Untreated control and treated C2G cells were lysed in radioimmunoprecipitation assay buffer [50 mmol/L Tris-HCl (pH 8), 100 mmol/L NaCl, 0.5% SDS, 0.5% sodium deoxycholate, 0.5% NP40, 10 mmol/L DTT, 1 mmol/L phenylmethylsulfonyl fluoride, and 0.4 trypsin inhibitor unit of aprotinin], and the protein content was determined with the Bio-Rad detergent-compatible protein assay (Hercules, CA). A total of 50 μg of protein lysate was subjected to 12.5% SDS-PAGE and transferred onto a nitrocellulose membrane (Bio-Rad). Western blotting was done as previously described (26) with antisurvivin monoclonal antibody from Santa Cruz Biotechnology, Inc. (Santa Cruz, CA) using the Renaissance Chemiluminescence Reagent Kit (Perkin Elmer Life Science Products, Boston, MA). Anti-β-actin monoclonal antibody (Sigma-Aldrich) was used to show equal protein loading.
The calculated mean values ± SD were compared using unpaired t test. P < 0.05 is considered statistically significant.
Inhibition of cell growth induced by MSeC or docetaxel was assessed by sulforhodamine B assay at 5 days after treatment with each drug alone (Fig. 1A and B). Cell growth after the combination treatments of MSeC and docetaxel was evaluated. Cells were treated with docetaxel for 2 hours at multiple concentrations (serial dilution) with and without MSeC pretreatment for 24 hours at different doses (IC10, IC25, and IC50). Pretreatment with MSeC at IC25 enhanced docetaxel inhibition of cell growth (Fig. 1B), as well as pretreatment with MSeC at the other two concentrations (data not shown). To determine whether pretreatment with MSeC was essential for achieving inhibition of cell growth, cells were treated with docetaxel alone or concurrently with MSeC. The concurrent combination treatment did not induce docetaxel inhibition of cell growth (Fig. 1C), indicating the importance of the pretreatment with MSeC shown in Fig. 1B.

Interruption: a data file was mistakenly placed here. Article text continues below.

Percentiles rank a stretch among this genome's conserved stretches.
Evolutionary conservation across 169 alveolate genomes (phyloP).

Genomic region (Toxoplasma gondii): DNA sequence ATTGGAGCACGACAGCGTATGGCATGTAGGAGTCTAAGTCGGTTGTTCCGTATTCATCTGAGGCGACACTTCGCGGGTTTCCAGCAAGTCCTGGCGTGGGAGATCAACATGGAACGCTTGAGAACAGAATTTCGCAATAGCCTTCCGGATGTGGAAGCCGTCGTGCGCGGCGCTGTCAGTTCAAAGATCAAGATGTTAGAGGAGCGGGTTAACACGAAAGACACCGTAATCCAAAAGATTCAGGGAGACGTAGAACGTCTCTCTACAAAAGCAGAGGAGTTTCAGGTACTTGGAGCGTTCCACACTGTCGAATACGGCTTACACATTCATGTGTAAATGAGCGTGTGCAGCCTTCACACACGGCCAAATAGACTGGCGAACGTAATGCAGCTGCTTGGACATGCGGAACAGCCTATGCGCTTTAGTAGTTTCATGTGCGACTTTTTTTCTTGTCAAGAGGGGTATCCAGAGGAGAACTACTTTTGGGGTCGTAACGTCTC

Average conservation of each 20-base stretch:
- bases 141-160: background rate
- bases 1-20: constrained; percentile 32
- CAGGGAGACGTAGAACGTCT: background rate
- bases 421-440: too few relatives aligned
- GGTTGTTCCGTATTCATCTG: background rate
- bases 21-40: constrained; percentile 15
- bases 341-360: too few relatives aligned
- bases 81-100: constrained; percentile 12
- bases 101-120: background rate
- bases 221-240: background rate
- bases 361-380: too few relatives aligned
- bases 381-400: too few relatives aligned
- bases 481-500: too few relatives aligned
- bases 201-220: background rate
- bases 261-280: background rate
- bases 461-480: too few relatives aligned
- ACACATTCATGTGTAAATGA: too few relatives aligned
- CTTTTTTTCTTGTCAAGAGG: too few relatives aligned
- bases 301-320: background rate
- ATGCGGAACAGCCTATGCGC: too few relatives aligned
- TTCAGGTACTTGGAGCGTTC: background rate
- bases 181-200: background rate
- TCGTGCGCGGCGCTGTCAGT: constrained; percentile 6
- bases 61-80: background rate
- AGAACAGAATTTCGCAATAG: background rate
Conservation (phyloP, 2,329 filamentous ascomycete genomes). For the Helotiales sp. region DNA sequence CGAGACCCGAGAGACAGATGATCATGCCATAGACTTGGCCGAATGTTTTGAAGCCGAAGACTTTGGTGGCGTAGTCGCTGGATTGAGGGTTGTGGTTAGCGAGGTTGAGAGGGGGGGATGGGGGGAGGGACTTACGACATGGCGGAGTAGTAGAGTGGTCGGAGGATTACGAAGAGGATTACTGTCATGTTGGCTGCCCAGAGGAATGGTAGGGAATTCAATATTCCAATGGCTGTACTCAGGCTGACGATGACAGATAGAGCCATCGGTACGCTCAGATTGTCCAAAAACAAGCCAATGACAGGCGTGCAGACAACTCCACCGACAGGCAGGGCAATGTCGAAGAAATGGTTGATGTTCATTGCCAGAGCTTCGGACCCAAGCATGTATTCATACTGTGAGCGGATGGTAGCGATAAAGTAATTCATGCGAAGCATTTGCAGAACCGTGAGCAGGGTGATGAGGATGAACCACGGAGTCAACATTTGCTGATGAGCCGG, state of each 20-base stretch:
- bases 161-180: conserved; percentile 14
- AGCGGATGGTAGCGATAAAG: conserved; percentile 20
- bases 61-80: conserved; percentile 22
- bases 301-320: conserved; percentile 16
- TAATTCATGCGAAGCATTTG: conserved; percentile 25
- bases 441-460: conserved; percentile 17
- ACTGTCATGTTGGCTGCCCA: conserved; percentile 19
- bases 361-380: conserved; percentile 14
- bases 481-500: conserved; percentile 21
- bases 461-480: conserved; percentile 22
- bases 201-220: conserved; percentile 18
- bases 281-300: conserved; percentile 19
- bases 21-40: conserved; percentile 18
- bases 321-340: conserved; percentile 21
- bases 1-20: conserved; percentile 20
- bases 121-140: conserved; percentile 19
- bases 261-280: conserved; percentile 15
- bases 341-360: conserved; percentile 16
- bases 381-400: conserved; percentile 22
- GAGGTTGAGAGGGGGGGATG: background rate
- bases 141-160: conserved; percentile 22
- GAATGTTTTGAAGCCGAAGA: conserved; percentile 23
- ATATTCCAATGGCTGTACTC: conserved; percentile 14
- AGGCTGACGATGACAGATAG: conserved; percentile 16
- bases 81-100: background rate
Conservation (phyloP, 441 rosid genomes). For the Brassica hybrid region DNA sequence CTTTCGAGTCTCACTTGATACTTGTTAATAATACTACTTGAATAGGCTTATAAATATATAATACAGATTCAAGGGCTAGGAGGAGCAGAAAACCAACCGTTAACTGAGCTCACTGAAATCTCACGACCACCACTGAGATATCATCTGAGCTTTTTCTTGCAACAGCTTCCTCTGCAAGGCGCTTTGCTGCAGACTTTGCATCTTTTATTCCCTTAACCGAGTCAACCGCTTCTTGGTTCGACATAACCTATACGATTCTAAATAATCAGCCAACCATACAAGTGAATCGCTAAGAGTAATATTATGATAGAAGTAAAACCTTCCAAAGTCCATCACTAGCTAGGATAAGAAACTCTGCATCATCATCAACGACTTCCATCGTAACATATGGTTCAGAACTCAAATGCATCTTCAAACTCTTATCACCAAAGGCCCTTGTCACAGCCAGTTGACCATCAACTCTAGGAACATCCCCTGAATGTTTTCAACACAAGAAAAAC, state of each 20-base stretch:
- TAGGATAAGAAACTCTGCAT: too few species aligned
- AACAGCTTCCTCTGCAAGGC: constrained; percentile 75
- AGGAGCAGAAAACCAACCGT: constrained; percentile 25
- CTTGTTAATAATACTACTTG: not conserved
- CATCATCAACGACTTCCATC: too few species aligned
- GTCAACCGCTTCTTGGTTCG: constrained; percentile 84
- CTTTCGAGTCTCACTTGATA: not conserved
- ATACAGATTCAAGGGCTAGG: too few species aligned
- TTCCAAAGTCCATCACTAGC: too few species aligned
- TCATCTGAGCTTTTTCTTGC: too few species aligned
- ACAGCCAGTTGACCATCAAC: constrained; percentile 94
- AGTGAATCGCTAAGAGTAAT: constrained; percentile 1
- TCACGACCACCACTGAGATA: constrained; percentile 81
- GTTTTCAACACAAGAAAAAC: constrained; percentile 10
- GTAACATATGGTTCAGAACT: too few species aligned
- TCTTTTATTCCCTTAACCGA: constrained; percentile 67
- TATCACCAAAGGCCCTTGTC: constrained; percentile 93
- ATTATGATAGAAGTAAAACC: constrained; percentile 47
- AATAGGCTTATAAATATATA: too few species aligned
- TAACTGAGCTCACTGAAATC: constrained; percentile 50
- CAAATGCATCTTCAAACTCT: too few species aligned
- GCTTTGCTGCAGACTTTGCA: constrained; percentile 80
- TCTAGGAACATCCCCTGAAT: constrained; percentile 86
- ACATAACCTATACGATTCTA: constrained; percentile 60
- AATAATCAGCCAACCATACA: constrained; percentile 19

To determine whether the effect of the combination treatment on cells was cytostatic or cytotoxic, cells treated with MSeC (IC25), docetaxel (IC90), sequential (MSeC/docetaxel), or concurrent combination treatment (MSeC + docetaxel) were assessed for cell death with trypan blue assay. After normalization to untreated control, percentage of cells admitting trypan blue was significantly (P < 0.05) higher after MSeC/docetaxel treatment when compared with all other treatment groups (Fig. 1D). A daily assessment of cells viability showed that the sequential combination treatment significantly induced (P < 0.05) cell death, in excess of 90% after 5 days of treatment, when compared with docetaxel alone treatment (Fig. 2A). However, large amounts of dead cells debris were present in some samples, suggesting that cells were degenerating after death and being lost to analysis. Thus, to avoid this artifact of undetected cell loss, which can occur when intermittent assays are employed at limited time points, cells were subjected to continuous observation using time-lapse video. Continuous time-lapse video records indicated that after the sequential combination of MSeC/docetaxel, in excess of 95% of cells showed marked shrinkage, loss of refractivity, breakage into small fragments (apoptotic bodies), and cessation of all membrane movement, consistent with cell death by an apoptotic mechanism (Fig. 2B). Docetaxel alone resulted in ~20% of cells being viable at day 5 after treatment (data not shown). Thus, the increased effect of docetaxel when used in combination with MSeC cannot be due to cytostatic or growth-slowing effects on the population, but rather due to an increase in apoptotic cell death among most of the cells treated.